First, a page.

Kidney Function

People with impaired kidney function clear oxycodone at a slower rate. Research has found that people with kidney problems have blood plasma concentrations of the drug that are 50% higher than those with normal renal function.

Liver Impairment

People with impaired liver function may also take longer to clear oxycodone from their systems. For this reason, the FDA recommends that those with liver problems should take starting doses that are a third or half of the usual beginning dose.

How to Get Oxycodone Out of Your System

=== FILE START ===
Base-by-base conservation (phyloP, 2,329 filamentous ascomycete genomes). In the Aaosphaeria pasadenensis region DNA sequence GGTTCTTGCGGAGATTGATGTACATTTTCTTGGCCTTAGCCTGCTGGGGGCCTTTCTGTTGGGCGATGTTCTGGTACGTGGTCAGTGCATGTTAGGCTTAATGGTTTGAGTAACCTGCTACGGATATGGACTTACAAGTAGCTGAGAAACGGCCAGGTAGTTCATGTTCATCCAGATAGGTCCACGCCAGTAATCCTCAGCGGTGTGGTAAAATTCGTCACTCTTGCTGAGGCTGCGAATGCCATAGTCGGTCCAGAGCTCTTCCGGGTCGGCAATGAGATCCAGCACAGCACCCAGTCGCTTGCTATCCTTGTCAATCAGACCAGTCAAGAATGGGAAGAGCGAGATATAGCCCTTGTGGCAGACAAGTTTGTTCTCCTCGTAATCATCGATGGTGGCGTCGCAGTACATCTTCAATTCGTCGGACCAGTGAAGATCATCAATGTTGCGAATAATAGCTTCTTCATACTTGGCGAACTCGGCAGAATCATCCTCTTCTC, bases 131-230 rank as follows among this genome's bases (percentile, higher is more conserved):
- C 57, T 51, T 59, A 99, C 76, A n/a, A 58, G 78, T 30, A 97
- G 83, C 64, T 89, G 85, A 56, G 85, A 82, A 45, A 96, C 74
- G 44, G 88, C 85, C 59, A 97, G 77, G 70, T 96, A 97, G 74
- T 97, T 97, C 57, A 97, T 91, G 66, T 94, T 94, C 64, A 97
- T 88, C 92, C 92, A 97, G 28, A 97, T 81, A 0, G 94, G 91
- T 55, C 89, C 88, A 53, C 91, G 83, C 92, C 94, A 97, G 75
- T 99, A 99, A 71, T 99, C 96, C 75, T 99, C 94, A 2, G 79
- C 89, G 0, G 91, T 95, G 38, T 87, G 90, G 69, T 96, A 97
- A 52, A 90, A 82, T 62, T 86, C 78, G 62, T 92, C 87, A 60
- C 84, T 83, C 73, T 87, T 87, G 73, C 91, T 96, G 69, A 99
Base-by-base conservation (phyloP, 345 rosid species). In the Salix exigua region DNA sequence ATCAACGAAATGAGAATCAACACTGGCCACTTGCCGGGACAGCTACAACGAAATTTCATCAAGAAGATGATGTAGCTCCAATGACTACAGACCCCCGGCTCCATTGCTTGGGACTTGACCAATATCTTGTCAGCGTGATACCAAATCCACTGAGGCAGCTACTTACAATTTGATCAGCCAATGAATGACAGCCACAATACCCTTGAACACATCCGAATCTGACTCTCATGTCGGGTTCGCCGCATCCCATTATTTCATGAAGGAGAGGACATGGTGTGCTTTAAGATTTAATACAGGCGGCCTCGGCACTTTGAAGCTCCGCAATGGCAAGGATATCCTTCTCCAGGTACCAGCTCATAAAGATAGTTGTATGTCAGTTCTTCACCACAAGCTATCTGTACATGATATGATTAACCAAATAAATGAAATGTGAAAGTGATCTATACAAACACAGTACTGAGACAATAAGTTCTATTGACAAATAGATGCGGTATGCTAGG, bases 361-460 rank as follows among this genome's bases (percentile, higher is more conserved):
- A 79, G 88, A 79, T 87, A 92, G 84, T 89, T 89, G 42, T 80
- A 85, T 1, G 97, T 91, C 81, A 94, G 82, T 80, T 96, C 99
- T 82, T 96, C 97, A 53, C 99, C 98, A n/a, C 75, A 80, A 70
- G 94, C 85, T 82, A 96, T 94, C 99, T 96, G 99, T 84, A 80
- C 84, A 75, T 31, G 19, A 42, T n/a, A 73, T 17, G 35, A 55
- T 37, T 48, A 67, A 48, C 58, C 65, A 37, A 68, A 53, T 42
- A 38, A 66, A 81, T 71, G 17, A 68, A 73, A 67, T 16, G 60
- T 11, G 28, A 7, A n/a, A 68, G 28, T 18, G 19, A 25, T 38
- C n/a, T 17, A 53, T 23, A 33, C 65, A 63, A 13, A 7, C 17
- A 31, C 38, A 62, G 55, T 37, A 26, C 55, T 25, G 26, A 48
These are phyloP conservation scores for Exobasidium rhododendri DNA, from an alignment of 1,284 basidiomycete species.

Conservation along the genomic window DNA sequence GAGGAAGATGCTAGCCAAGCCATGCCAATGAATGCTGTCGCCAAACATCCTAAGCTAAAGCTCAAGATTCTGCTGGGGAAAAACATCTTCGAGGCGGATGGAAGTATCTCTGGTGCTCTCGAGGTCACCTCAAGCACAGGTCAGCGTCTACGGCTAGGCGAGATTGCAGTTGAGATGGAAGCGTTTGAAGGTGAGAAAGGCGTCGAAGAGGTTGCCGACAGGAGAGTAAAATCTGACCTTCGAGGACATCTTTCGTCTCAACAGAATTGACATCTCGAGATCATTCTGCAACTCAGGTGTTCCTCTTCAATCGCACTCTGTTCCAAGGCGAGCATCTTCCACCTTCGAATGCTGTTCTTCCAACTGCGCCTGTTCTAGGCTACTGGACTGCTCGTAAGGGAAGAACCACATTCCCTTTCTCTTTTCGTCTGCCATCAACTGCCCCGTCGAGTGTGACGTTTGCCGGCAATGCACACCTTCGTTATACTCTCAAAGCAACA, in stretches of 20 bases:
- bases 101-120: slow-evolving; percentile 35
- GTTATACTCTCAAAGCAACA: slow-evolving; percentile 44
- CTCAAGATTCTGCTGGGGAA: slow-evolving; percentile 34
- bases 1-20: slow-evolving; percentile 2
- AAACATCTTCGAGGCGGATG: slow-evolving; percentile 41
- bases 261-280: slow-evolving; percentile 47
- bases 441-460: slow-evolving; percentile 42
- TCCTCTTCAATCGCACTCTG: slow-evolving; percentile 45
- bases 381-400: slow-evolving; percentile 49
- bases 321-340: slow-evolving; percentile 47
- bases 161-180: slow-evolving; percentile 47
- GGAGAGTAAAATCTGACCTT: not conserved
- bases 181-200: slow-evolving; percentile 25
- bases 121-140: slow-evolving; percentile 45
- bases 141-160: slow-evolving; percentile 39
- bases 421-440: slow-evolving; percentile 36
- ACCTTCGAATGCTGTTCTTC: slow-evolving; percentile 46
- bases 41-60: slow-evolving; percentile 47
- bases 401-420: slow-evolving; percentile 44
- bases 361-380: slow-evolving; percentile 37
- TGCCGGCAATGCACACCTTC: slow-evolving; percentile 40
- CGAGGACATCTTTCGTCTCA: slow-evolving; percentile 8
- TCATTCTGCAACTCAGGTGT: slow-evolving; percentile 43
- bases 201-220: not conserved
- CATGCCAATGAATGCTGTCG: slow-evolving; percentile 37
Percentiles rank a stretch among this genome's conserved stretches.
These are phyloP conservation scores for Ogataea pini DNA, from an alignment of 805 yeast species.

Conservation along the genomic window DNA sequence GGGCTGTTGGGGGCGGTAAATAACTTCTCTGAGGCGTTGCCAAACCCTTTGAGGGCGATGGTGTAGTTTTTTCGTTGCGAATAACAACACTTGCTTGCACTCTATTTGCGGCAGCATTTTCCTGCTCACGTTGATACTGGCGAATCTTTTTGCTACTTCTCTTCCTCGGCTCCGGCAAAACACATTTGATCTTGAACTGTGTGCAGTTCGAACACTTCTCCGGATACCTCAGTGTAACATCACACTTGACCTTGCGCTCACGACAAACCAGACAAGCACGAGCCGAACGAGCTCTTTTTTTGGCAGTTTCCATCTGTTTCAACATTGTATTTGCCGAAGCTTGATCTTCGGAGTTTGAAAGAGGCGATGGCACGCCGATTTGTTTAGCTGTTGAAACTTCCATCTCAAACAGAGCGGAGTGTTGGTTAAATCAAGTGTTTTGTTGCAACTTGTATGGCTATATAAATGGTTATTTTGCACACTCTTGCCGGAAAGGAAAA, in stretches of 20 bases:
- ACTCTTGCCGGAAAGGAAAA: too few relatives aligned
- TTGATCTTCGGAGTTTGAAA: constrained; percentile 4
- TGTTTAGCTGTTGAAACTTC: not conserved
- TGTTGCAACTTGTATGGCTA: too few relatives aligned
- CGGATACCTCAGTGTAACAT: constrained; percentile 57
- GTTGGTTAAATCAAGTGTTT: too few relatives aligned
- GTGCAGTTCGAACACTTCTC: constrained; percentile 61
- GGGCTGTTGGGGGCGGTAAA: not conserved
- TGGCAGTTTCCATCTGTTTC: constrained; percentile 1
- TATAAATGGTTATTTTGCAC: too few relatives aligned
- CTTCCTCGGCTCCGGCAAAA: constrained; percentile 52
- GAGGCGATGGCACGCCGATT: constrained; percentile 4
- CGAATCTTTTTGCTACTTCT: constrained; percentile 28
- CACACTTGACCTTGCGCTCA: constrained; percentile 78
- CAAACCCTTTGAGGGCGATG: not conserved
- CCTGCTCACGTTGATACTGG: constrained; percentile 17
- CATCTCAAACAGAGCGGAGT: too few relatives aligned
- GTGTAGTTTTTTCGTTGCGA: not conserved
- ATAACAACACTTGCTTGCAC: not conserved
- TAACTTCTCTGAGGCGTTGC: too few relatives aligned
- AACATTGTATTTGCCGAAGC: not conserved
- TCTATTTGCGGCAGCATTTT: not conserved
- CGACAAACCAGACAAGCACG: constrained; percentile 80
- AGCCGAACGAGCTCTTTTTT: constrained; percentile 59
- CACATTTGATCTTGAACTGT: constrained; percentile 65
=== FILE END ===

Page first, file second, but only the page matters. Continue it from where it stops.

There are a few things that might help slightly speed up how quickly oxycodone is processed and eliminated from your system. 

The first step is to stop taking the drug; however, you should never stop taking your medication without first talking to your doctor. Because oxycodone can lead to physical dependence, you may experience symptoms of opioid withdrawal if you stop taking it suddenly.

Once you have safely discontinued use of oxycodone, you can speed up the drug's clearance from your system by staying well-hydrated, getting regular exercise, and eating a healthy diet. Drinking plenty of fluids can help dilute the presence of the drug in urine, while physical activity and nutritious eating might help boost your body's metabolism of the drug.

Symptoms of Overdose